Top 4 Online Profiles Every Musician Needs To Have
While developing and maintaining an online presence can be time consuming and frustrating for many artists, but in the DIY digital music economy, it’s also critical to your career. It’s not necessary to be on every social media platform however. Here we break down the top four most important.
Guest Post by Jhoni Jackson on the Sonicbids Blog
Managing an online presence doesn’t come easily to everyone. As a DIY musician, though, you don’t have much choice in the matter. Keeping your pages active and updated is hugely important to the maintenance and growth of your fanbase, as well as key in getting press and booking gigs. That said, you don’t have to use every single platform out there.
Unless you’re a natural social media expert, consider streamlining your online presence by focusing only on the profiles that matter most. We believe these four are at the top of the totem pole of potential. We’re not saying the ones we’ve left out aren’t useful; they certainly can be. But spreading yourself too thin in your online efforts isn’t hard to do, so zoning in on mastering this lot will likely do you the most good.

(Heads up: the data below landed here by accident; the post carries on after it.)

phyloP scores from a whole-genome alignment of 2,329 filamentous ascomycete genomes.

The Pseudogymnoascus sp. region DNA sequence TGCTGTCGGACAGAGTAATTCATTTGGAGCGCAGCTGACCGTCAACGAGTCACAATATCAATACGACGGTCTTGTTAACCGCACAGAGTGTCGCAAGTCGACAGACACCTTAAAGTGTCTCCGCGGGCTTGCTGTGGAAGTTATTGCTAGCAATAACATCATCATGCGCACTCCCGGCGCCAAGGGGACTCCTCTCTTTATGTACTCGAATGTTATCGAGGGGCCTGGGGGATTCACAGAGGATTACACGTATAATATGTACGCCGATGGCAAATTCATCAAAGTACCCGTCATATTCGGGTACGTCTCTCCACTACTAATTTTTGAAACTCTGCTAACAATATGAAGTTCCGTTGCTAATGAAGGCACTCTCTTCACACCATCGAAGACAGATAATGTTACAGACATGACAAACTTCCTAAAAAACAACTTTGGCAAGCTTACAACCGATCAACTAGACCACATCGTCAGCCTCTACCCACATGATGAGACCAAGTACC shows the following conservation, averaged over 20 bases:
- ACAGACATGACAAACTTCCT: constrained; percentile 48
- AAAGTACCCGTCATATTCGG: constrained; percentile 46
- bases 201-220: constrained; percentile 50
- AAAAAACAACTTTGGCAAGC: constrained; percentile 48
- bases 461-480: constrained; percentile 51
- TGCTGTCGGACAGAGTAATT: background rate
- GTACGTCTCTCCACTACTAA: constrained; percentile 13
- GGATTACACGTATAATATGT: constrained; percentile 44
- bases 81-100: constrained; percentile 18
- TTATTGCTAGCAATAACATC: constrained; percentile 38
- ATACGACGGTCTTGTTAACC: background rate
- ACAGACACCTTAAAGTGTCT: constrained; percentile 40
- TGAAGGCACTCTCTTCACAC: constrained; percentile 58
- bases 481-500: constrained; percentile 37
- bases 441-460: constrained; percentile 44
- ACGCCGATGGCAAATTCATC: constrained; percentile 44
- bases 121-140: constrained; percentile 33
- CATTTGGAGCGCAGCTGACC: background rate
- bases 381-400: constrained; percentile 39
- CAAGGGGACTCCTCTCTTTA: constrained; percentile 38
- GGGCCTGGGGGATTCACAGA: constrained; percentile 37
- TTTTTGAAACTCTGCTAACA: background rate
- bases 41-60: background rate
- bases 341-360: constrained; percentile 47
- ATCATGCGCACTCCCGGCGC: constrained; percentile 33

The latest reports continue to show that, in terms of popularity, Facebook remains the top-ranking social media platform. Not only do your fans rely on your page for updates, but potential listeners often seek it out (or stumble upon it) in the process of checking you out. Through your page, you can engage with both groups, which further cultivates the relationship they have with your music. Additionally, journalists and booking agents still count it as a central resource to learn more about your band and how to contact you – so it’s also a tool for gaining exposure.